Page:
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Local Governments and School Districts Blog

Allergy Relief

Authored by Kevin J.T. Terry
Posted on May 9, 2014
Filed under Local Governments and School Districts

Through the signing of Senate Bill 375, school districts now have more flexibility in assisting students with life-threatening allergies. Prior to the signing of this bill in April, only certain authorized school personnel were allowed to administer an epinephrine auto-injector, also known as EpiPen (a device designated to prevent or treat a life-threatening allergic reaction). Now, this provision is repealed and a school district has the option to draft and adopt a plan for the management of students who suffer from life-threatening allergies. The plan may allow school nurses to provide treatment and manage the individual student's care program. Additionally, the bill grants immunity from civil liability for a school and school personnel for injuries resulting from the administration or self-administration of an EpiPen.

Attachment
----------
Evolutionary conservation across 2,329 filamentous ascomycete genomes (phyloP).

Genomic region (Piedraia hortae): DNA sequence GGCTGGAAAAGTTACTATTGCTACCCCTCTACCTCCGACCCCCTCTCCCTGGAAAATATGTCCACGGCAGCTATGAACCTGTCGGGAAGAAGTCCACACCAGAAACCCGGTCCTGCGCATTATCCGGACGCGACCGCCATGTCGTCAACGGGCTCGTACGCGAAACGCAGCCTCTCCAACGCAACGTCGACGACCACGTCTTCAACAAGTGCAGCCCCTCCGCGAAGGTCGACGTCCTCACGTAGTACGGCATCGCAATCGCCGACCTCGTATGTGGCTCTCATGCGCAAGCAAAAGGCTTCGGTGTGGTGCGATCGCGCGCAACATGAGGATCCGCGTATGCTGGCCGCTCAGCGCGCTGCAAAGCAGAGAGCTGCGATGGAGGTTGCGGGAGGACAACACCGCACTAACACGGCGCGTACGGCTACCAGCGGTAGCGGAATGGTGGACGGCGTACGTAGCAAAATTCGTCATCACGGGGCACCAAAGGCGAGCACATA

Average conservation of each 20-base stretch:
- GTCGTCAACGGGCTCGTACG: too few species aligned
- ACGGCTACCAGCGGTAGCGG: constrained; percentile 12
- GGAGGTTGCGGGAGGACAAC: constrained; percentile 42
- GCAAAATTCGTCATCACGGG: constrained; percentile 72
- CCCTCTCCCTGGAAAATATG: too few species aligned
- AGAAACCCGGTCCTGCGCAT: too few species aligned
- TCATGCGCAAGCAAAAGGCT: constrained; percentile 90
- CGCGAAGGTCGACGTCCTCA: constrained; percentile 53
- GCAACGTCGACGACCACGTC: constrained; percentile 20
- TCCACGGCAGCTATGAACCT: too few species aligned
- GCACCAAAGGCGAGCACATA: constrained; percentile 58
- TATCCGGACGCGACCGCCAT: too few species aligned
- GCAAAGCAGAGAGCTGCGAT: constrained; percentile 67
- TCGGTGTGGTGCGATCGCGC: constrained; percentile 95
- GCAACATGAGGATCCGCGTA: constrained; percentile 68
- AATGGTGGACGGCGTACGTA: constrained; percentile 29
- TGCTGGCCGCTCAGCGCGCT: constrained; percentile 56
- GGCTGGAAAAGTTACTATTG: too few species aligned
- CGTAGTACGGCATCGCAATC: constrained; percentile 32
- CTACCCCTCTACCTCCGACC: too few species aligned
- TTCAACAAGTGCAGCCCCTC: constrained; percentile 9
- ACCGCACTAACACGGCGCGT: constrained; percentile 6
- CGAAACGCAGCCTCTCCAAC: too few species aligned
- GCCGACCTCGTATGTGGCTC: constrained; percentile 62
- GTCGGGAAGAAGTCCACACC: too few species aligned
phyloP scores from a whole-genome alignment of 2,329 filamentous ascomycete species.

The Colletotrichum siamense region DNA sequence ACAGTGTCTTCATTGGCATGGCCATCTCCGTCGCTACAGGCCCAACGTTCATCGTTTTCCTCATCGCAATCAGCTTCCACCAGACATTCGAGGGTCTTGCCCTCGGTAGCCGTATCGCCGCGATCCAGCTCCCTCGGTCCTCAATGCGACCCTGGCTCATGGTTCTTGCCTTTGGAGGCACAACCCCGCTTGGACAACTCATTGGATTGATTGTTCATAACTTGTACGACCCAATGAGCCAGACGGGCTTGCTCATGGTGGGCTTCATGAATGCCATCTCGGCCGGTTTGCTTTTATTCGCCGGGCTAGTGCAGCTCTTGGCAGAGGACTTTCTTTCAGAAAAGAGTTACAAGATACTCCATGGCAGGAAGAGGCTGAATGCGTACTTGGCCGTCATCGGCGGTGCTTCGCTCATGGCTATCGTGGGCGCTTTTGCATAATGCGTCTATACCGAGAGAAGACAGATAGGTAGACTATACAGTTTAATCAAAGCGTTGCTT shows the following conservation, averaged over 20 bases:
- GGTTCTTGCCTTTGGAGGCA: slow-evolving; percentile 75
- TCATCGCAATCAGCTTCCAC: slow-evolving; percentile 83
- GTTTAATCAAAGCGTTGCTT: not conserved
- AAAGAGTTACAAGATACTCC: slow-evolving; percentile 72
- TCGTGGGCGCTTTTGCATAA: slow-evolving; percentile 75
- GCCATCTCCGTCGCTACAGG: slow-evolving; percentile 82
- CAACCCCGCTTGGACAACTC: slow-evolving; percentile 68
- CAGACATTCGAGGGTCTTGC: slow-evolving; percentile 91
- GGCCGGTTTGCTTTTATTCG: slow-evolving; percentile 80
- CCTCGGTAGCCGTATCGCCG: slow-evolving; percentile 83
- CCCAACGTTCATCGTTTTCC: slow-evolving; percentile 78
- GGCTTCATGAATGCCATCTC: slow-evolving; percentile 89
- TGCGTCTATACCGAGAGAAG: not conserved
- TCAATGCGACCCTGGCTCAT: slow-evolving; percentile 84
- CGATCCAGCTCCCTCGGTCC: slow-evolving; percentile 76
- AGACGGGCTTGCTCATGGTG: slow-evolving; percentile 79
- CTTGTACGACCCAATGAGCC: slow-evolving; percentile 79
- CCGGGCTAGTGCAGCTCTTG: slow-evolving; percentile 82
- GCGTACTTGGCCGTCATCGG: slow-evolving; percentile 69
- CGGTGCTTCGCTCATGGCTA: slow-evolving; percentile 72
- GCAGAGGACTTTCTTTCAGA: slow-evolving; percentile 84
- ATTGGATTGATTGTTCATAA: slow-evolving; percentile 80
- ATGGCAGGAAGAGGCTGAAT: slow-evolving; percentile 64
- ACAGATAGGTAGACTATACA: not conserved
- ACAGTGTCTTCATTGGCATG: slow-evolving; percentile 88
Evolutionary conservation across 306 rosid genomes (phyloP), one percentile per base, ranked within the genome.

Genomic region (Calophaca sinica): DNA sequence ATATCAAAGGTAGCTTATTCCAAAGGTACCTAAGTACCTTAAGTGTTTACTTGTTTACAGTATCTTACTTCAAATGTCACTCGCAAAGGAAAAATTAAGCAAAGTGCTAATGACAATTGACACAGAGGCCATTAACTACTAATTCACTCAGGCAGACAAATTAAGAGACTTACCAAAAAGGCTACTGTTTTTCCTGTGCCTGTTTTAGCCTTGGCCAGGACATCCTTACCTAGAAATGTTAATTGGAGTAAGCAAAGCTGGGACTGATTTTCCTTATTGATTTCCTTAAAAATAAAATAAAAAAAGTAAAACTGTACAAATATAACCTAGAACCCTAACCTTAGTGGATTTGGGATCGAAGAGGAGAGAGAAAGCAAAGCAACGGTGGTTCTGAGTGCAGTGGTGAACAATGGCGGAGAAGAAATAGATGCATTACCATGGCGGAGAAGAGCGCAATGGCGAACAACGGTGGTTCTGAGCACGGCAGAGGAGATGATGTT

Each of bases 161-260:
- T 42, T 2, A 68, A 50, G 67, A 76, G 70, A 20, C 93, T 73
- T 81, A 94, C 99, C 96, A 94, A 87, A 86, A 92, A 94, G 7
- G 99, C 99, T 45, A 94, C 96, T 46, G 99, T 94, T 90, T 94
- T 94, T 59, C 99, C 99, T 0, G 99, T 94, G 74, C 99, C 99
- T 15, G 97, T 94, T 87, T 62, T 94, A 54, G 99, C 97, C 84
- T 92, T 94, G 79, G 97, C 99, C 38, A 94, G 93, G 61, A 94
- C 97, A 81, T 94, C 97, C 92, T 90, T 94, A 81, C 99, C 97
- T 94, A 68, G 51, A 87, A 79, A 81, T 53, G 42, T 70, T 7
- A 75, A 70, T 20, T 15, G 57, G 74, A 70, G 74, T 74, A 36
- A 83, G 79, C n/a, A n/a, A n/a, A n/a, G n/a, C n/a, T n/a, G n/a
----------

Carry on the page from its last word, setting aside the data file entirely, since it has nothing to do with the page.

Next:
School boards and school district administrators may want to take some time this summer to review the number of students in the district who suffer from these life-threatening allergies. Time should be taken to draft policies, train staff, and educate teachers about how the school district is going to assist these students.